For the last few days I’ve been thinking about ideas, from a philosophical point of view. (I wish I were wearing this dress by Etro while doing so.)
You see, I watched a video of author Elizabeth Gilbert at the TED conference, where she was speaking about creativity and genius. (I don’t think I’m her usual audience--I didn't read her big book, for instance, but I did appreciate some of her thoughts here on the creative process.)
Her point was that it’s too much of a burden to place creativity exclusively on the artist’s shoulders, for that can lead to doubt and insecurity and tortured thoughts. Rather, she looks to ancient Greece and Rome for their concepts of “daemons” and “geniuses”—beings who would visit the artist and collaborate with them by giving them a poem, a character, a vision. Instead of being a genius, an artist can have a genius, which would relieve pressure, said Gilbert.
Then she talked about the musician Tom Waits, who was driving on the freeway in California one day when a melody started coming to him. Without a paper, pencil, or recording device at hand, he could have grown frustrated, but instead called out to the sky and told his “genius” to return at a later time when he was able to receive its message. I think he told it to go bother Leonard Cohen.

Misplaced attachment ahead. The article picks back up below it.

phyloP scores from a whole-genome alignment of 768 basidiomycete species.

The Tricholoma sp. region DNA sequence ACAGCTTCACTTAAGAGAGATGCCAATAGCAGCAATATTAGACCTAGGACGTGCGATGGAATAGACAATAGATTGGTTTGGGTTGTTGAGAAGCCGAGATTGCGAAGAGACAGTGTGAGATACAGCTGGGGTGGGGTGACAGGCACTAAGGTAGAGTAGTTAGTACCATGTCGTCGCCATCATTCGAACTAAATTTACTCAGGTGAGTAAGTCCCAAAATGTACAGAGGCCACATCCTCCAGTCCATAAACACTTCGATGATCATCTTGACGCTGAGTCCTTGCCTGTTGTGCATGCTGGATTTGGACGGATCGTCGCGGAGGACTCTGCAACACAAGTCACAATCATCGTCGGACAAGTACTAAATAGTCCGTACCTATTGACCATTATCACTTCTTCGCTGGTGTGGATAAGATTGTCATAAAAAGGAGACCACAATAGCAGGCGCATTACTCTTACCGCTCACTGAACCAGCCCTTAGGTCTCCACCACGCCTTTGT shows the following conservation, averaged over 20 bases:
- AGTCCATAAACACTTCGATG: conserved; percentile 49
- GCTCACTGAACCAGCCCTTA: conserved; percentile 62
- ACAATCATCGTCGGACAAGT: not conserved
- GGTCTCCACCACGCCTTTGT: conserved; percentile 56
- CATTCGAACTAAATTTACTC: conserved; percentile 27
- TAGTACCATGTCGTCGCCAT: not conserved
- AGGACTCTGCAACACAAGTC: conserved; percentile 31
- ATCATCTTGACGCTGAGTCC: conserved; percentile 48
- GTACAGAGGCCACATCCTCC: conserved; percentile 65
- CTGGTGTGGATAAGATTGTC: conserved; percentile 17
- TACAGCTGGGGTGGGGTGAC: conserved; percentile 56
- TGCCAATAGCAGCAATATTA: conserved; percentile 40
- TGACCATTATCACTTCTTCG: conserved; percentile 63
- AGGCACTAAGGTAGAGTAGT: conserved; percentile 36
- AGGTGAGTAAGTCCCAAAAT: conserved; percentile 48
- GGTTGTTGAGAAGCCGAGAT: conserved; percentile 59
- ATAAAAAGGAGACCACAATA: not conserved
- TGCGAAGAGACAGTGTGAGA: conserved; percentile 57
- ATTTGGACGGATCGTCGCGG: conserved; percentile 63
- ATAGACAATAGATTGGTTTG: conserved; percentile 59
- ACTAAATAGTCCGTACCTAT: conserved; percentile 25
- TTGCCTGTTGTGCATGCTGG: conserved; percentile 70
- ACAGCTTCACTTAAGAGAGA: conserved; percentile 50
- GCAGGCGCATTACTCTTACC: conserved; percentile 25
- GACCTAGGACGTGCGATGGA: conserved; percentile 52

I’ve been thinking about this conception of genius and it has completely impeded my ability to write, not because I have nothing to think about, but because this notion is all I can think about. (But don’t get me started on Virginia Woolf and that darn “angel in the house.”)
For sometimes, just when I lie down to sleep, a patterned fabric will flash in my mind. The colors are gorgeous, the pattern harmonious and elegant, and it quickly disappears. I’m not a fabric designer, but is my “genius” telling me to design fabric? I don’t jump up to sketch it, and am content for the moment to enjoy these flashes as, well, flashes.
But what a cruel genius I must have, to visit me just when I’m finally ending my day, taunting me with a vision. Or is she a benevolent genius, sending me a textile lover’s version of a lullaby?
Now that I’ve got down these thoughts, perhaps I’ll be free to think of something else.
Like how much I’m loving the lines of my Loeffler Randall cut-out shoe booties. And how I need to bring them to the cobbler immediately to get a thicker sole put on them.
They’re pure genius.